Why Are Your SaaS Payments Failing?

Reasons online payments fail

A sales pipeline can help you predict how much incoming revenue you will have; however, you will still need to account for payment failure. You will need to watch out for the following, which are some of the most common causes of payment failure, so you can create more accurate predictions.

Lack of client notification

Subscriptions are great because they allow the client to obtain their services without having to manage a payment every month if they’ve set up auto-renewal options. This frees up users’ time and allows them to operate smoothly. Unfortunately, they may accidentally end their subscription because they are unaware of any issues that may interrupt their payment plan, like an expired card or insufficient funds.

Not using dunning management/ the right dunning setup

Missing or ineffective dunning will lead to SaaS payment failure. In particular, it is paramount to have automatic retrial because sometimes payments fail. A lot of the time, a retrial will lead to a successful transaction. Unfortunately, if this feature is absent; then, you will miss out on a sale and the consumer will have lost access to your services. This negatively impacts your rapport with the client and forecasted revenues, but the situation can be avoided with the use of automatic retrial. Plus, it will save you from having to retry all failed payments manually.

Wrong/inaccurate card details

Incorrect card details like billing addresses or card numbers will lead to payment failure when trying a subscription renewal charge. Expired cards will also cause transactions to be declined. Sometimes consumers are unaware of these concerns, but merchants who work with payment providers who employ revenue recovery tools like account updaters and expired card handlers will help keep these details accurate without the need for client action. In addition, the use of network tokenization — the exchange of sensitive cardholder data like the PAN, with non-sensitive placeholder tokens, done by card scheme networks — can also help reduce declines. Since the card networks are the ones who issue the tokens, card details can be automatically updated by card schemes themselves, whenever changes happen.

The bank perceives the transaction as a fraudulent one

Fraud is a major concern for businesses, banks, and consumers. Many banks implement safeguards into place to protect themselves and their account holders, and as a result there are many triggers that can cause a bank to flag a transaction. When financial institutions suspect fraud, they typically decline the payment.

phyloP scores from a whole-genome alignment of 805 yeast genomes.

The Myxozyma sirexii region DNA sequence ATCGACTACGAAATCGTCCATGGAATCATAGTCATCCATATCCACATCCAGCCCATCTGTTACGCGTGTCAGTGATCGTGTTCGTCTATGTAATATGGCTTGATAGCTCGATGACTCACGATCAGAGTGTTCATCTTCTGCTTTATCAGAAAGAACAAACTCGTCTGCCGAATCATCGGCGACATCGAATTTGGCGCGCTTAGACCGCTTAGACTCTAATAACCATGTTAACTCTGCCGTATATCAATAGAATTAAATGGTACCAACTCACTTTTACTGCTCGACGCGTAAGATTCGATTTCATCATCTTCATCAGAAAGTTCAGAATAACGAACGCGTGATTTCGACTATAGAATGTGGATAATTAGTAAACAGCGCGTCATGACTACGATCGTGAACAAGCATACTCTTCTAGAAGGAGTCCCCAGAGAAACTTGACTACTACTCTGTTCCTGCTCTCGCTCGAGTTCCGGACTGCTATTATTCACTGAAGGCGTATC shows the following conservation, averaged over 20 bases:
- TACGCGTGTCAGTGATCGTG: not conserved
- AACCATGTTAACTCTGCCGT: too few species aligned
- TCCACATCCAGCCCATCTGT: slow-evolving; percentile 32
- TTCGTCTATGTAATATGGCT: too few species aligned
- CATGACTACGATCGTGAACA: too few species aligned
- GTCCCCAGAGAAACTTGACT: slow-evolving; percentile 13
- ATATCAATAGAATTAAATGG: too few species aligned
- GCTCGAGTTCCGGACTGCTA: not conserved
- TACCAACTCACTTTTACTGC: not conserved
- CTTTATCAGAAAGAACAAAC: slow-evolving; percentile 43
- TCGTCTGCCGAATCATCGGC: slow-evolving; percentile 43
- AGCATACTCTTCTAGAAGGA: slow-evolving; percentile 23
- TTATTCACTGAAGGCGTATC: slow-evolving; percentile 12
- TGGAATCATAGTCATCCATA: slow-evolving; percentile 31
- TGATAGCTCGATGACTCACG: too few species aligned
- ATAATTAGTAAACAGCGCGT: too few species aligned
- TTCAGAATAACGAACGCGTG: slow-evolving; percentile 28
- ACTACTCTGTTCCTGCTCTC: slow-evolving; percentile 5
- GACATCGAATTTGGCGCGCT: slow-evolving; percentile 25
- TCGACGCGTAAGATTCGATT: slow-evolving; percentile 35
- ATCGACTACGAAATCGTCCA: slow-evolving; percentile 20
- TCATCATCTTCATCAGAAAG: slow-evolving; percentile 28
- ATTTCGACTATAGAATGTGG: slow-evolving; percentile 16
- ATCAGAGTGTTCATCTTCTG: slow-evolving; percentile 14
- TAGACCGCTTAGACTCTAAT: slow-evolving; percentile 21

Manually prorating (or not Prorating) subscriptions at sign up

Prorated subscriptions allow consumers to only pay for the amount of time they used the subscription. Manually prorating is a detail oriented and time-consuming process. Sometimes, you and your team may overlook certain accounts and transactions.

Currency conversion issues

Fraud can be triggered by currency conversion which leads to failed payments. Sometimes, transactions from across-borders are deemed suspicious and are declined as a result. Other times, one currency will have a high fluctuation rate which makes it difficult to convert during payment. You can avoid these fraud triggers by selling to customers in their local currency, localizing your checkout with the customer’s local pricing and currency.

Missing compliance rules in place

If you accept card payments then your business is obligated to meet PCI compliance standards. These standards protect you, your business, and your clients. Compliance applies to you as well as any software or services you use to run your business.

Tactics to combat failed payments in SaaS

SaaS payments failure can be frustrating. Luckily, there are several tactics that can be used to address these problems and improve your success rates.

Use dunning management